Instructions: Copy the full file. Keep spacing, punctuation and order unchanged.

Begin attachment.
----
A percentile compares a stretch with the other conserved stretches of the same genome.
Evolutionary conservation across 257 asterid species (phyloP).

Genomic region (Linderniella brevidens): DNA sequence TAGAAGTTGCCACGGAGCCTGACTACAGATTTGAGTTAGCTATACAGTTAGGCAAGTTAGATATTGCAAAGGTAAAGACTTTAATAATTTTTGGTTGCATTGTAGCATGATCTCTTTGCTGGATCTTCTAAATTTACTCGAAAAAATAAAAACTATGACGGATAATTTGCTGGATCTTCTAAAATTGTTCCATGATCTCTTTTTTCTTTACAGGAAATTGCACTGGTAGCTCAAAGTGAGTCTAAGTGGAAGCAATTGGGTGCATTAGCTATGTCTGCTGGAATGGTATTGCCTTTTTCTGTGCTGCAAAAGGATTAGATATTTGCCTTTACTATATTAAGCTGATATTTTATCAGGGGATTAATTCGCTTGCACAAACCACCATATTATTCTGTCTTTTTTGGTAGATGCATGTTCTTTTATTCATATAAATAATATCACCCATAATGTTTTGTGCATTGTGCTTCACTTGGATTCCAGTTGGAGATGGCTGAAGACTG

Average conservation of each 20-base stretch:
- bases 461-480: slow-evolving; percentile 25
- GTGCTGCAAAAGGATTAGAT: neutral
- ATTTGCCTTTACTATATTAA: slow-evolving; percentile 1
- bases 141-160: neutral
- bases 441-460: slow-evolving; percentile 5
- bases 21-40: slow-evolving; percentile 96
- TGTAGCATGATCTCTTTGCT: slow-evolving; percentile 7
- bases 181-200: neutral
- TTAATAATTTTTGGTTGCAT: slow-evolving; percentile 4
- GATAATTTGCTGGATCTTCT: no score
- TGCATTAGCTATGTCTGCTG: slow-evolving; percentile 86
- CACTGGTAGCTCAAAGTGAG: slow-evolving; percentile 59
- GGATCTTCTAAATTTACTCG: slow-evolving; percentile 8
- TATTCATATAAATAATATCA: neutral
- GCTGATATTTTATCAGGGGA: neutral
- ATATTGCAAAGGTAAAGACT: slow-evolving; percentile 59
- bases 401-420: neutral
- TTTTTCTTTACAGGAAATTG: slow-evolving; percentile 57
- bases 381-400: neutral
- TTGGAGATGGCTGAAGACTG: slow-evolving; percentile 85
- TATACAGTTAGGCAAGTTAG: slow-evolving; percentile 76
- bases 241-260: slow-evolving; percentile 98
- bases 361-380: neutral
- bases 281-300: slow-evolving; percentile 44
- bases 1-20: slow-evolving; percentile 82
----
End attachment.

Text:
A percentile compares a stretch with the other conserved stretches of the same genome.
Evolutionary conservation across 257 asterid species (phyloP).

Genomic region (Linderniella brevidens): DNA sequence TAGAAGTTGCCACGGAGCCTGACTACAGATTTGAGTTAGCTATACAGTTAGGCAAGTTAGATATTGCAAAGGTAAAGACTTTAATAATTTTTGGTTGCATTGTAGCATGATCTCTTTGCTGGATCTTCTAAATTTACTCGAAAAAATAAAAACTATGACGGATAATTTGCTGGATCTTCTAAAATTGTTCCATGATCTCTTTTTTCTTTACAGGAAATTGCACTGGTAGCTCAAAGTGAGTCTAAGTGGAAGCAATTGGGTGCATTAGCTATGTCTGCTGGAATGGTATTGCCTTTTTCTGTGCTGCAAAAGGATTAGATATTTGCCTTTACTATATTAAGCTGATATTTTATCAGGGGATTAATTCGCTTGCACAAACCACCATATTATTCTGTCTTTTTTGGTAGATGCATGTTCTTTTATTCATATAAATAATATCACCCATAATGTTTTGTGCATTGTGCTTCACTTGGATTCCAGTTGGAGATGGCTGAAGACTG

Average conservation of each 20-base stretch:
- bases 461-480: slow-evolving; percentile 25
- GTGCTGCAAAAGGATTAGAT: neutral
- ATTTGCCTTTACTATATTAA: slow-evolving; percentile 1
- bases 141-160: neutral
- bases 441-460: slow-evolving; percentile 5
- bases 21-40: slow-evolving; percentile 96
- TGTAGCATGATCTCTTTGCT: slow-evolving; percentile 7
- bases 181-200: neutral
- TTAATAATTTTTGGTTGCAT: slow-evolving; percentile 4
- GATAATTTGCTGGATCTTCT: no score
- TGCATTAGCTATGTCTGCTG: slow-evolving; percentile 86
- CACTGGTAGCTCAAAGTGAG: slow-evolving; percentile 59
- GGATCTTCTAAATTTACTCG: slow-evolving; percentile 8
- TATTCATATAAATAATATCA: neutral
- GCTGATATTTTATCAGGGGA: neutral
- ATATTGCAAAGGTAAAGACT: slow-evolving; percentile 59
- bases 401-420: neutral
- TTTTTCTTTACAGGAAATTG: slow-evolving; percentile 57
- bases 381-400: neutral
- TTGGAGATGGCTGAAGACTG: slow-evolving; percentile 85
- TATACAGTTAGGCAAGTTAG: slow-evolving; percentile 76
- bases 241-260: slow-evolving; percentile 98
- bases 361-380: neutral
- bases 281-300: slow-evolving; percentile 44
- bases 1-20: slow-evolving; percentile 82